In which Ben Wolf tells all

…about life and his new book, Blood for Blood

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Ben Wolf, Flash Fiction King

If you’ve been around Christian speculative fiction for any length of time, then you know Ben Wolf. He’s a man on a mission to promote Christian flash fiction and Christian Spec fic. I’d call him an aficionado of both.

When Ben recently released his first full-length fiction novel–ugh, another vampire novel!–I was interested to read it to see if he could really tell a story. I figured if Tosca Lee endorsed it, Blood for Blood was worth a shot.

I was pleasantly surprised and then delighted. Here was a vampire novel in the historic tradition – crosses, stakes, garlic, and all – that asked a very important question: is any one so far gone that Christ cannot redeem them? I think we all know the answer to the question, but what would it look like in a vampire’s life? And what would that look like today in the life of a ________? As Christians do we really believed everyone is redeemable? That Christ’s blood is sufficient for everyone?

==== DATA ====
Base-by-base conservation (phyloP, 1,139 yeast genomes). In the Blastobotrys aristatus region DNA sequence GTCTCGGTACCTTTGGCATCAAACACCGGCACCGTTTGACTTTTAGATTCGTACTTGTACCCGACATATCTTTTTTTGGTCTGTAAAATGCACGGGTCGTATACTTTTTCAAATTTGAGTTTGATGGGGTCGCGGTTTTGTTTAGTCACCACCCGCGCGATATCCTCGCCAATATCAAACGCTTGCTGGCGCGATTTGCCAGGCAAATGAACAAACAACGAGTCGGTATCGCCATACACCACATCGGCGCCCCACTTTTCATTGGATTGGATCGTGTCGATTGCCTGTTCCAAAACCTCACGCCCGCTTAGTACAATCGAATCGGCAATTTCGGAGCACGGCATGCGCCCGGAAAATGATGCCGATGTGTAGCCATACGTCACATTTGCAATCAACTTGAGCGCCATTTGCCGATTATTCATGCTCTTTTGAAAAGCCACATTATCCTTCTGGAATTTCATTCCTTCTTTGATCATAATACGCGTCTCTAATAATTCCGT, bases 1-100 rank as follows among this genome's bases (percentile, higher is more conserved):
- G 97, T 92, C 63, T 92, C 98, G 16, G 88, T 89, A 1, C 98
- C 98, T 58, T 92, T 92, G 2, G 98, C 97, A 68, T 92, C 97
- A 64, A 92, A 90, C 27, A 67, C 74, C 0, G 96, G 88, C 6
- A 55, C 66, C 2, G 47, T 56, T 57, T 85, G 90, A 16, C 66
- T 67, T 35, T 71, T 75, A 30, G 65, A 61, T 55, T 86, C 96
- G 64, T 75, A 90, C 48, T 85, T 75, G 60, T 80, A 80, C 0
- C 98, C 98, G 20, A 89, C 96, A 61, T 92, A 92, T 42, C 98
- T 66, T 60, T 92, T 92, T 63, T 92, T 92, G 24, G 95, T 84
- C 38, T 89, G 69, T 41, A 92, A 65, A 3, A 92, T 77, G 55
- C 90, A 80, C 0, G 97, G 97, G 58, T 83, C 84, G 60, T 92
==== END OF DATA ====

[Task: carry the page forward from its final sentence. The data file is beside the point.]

It is with great fanfare that I invite Ben to share with us today. Keep reading to the end for a chance to read a copy of this fine ebook from the author himself.

Hi, Ben! Let’s get the tough questions out of the way first: Do you have any pets? If so, how many and what kinds?
BW: No pets, but a friend of mine has a cat named Marco and he really likes me, so I sometimes claim him as mine.

I’m sorry to hear you are petless, but think of all the money you’re saving on food and vet bills. 🙂

Tell us, what is your favorite Bible story and why?
I’m a big fan of Samson’s story because despite having the Holy Spirit’s anointing, he made a lot of bad choices and got what he deserved. I don’t find joy in that, but it’s a reminder that no one is safe from falling into sin. We all fall short of God’s standards, and we get to determine how we respond when we fail. Samson usually responded poorly.